It’s wrong to ask of others to concede core values and beliefs intellectually and morally fixed in their minds, when you would not cast aside your own core values and beliefs; if you want respect for your philosophy of governance you must respect the right of others to theirs – without insulting their intelligence or impugning their integrity.

To expect otherwise is to practice the politics of folly and delusion and leads precisely to where we are in our national debate over deficits, taxes and the future; the idea it’s all about politics and not principles – a divide compounded in no small way by superficial media reporting.

If principals won’t yield on principles, how do we proceed? We proceed by rediscovering the genius of our democracy – majority rule. If you have the votes you win, if not, you lose.

The president has a mandate to save middle class tax cuts and reduce the deficit by raising taxes on the wealthy; a mandate empowered by winning the Electoral College and popular vote. True, Republicans kept their majority in the House of Representatives, but nationally the president received 12,000,000 more votes than Mr. Boehner and his colleagues.

To change the subject but not the issue, does the slaughter of the innocent in Newtown, Connecticut, alter the equation on holding to core values and principles? Meaning, could those who believe in gun control and those who worship the 2nd Amendment find common ground? No. However intense the feelings about the nation’s economy, they pale in comparison to the feelings over the divide between those who want stricter gun control laws and those who don’t.

Many Americans appear to believe the 2nd Amendment is sacred. They’re not giving up that belief because 20 school children and six adults were assassinated in a New England town. They will mourn their deaths but hold to their beliefs.

The principle of gun ownership may not be your belief and it certainly isn’t mine, and we may further believe had the Framers been wiser there never would have been a 2nd Amendment, but that’s not how it played out. (Yes, the Framers were “wise” but also mistaken about slavery, and denying women and non-property owners the right to vote.)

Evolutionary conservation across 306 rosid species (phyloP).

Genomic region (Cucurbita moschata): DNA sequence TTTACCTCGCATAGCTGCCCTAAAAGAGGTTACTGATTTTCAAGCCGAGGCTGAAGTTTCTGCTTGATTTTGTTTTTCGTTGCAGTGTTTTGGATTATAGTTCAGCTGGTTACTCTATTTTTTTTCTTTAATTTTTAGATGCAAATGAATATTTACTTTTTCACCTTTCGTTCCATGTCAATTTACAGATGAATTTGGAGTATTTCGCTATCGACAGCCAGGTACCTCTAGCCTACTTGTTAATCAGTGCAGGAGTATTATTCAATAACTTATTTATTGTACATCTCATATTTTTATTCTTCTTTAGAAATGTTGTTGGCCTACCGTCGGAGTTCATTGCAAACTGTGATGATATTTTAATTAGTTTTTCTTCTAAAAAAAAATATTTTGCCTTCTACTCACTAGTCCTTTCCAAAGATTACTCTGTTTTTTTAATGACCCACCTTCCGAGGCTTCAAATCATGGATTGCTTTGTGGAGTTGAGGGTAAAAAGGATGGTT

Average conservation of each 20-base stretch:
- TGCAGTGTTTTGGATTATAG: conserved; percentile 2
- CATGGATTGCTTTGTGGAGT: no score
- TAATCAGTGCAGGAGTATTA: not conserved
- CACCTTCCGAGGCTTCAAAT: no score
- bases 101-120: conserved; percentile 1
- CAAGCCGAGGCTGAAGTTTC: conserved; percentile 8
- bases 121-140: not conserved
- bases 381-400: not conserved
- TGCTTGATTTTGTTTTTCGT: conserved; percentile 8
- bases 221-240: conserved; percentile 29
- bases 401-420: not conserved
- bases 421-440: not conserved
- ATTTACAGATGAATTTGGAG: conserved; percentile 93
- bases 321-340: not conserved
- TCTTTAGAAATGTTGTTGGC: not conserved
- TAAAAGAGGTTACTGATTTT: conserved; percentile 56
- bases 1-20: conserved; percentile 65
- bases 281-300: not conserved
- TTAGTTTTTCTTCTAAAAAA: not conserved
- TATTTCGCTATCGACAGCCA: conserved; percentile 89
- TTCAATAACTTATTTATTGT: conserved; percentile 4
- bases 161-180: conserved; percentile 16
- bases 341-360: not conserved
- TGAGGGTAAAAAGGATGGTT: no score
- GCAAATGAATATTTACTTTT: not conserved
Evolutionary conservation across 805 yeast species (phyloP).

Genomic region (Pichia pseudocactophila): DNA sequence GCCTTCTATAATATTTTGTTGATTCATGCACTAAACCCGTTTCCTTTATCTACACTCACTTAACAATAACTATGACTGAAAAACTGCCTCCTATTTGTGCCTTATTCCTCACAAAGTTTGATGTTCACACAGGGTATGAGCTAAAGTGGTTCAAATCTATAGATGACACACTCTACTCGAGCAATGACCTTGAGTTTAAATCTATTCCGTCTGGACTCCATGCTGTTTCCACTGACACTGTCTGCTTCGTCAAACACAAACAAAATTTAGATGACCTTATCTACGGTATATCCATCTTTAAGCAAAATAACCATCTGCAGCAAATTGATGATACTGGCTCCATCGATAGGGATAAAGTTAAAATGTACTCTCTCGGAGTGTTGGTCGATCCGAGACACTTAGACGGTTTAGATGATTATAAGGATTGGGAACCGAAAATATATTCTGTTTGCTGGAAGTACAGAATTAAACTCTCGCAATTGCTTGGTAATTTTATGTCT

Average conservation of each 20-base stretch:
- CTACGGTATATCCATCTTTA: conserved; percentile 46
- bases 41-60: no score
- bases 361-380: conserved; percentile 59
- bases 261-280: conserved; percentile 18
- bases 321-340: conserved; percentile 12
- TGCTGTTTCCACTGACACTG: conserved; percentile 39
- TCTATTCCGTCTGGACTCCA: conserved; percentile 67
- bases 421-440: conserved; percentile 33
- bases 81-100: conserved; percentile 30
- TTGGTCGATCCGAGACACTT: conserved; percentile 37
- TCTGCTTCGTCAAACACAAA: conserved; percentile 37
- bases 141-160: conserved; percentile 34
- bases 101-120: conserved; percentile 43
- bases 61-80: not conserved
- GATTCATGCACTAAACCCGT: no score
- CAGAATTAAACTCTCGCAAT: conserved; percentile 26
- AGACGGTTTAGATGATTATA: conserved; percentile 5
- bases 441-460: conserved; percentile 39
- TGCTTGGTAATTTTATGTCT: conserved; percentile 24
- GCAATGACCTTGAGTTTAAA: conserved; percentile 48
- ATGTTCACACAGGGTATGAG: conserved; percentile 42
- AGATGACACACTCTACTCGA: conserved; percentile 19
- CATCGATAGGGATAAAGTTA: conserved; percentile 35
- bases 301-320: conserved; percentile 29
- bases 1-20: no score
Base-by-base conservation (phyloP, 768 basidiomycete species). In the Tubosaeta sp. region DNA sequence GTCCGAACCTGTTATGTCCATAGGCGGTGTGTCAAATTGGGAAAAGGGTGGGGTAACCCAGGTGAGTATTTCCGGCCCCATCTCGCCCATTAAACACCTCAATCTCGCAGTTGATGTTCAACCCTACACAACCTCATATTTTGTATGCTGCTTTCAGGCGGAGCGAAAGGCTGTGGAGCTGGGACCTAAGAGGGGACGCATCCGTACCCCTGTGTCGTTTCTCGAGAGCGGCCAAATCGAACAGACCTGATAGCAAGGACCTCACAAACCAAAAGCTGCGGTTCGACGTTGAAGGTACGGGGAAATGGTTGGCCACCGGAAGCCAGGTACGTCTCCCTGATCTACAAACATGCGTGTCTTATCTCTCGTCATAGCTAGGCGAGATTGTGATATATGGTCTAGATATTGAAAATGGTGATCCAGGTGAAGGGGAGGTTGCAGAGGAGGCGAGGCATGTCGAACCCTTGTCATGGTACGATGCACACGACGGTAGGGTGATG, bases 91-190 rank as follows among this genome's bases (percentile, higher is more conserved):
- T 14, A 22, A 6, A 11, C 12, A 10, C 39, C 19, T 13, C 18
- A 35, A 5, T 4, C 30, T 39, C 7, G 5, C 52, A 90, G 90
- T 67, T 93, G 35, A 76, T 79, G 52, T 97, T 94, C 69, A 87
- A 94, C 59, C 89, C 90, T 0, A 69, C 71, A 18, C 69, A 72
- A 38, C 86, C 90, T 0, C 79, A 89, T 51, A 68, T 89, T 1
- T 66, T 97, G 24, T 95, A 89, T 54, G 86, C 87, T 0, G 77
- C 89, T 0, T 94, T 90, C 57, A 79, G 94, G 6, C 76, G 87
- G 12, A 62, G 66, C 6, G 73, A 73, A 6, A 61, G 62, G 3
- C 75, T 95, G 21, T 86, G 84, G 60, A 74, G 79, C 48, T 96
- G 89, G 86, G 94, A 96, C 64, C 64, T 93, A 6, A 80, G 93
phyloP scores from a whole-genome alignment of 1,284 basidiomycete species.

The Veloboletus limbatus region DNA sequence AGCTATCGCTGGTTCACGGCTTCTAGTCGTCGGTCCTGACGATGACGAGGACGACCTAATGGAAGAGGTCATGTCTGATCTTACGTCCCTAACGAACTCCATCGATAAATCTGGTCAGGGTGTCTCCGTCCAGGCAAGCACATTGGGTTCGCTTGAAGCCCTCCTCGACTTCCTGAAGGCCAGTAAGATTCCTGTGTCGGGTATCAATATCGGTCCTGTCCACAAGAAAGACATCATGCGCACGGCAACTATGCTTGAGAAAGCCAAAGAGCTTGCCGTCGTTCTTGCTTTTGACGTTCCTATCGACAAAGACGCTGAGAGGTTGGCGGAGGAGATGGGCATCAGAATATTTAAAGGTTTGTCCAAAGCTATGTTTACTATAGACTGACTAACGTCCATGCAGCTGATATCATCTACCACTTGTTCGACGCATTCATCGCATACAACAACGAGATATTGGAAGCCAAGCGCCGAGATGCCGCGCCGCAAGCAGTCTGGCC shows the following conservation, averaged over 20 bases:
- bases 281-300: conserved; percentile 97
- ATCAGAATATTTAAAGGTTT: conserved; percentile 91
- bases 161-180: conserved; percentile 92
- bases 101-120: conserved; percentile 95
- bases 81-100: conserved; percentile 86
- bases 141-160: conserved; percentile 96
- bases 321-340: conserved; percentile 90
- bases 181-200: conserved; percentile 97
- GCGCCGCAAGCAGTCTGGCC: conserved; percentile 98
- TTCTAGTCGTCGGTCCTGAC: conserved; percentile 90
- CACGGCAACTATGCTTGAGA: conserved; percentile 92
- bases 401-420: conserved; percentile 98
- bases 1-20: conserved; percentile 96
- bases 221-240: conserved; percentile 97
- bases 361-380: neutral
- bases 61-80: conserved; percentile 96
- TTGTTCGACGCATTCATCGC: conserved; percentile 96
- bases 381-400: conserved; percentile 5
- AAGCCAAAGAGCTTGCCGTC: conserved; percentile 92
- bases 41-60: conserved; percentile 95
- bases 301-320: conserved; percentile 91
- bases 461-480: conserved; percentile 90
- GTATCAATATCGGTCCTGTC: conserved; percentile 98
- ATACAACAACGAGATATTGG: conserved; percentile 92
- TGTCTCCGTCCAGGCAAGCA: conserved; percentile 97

So, again, how is this divide overcome? By the means those same Framers provided, by securing more votes than the opposition. Is it that simple, really? Yes, but it requires long hours and hard work and organizing and door knocking and petition drives, at which point many legitimate and worthy causes falter and fail from fatigue – but that too is part of the equation.

But since neither you nor I can dissuade either side of its perceived “idiocy” on guns, and the 2nd Amendment, of taxes and deficits, this is how a democratic society resolves its differences. We govern, not by coup d’é·tat but ballot box.

For the president to yield on core values or beliefs would be to endanger his authority and undermine his powers of governance these next four years – as many critics believe it did the last four.

I began by quoting Walter Bagehot, whose powers as editor of The Economist in 19th century England were derived from the power of his intellect, thought America “capable of practicing with equanimity continuous tolerance,” but he failed to allow that “equanimity and tolerance” are absent when your opponent’s intelligence and honesty are denied.

George Mitrovich is a San Diego civic leader. He may be reached at, gmitro35@gmailo.com.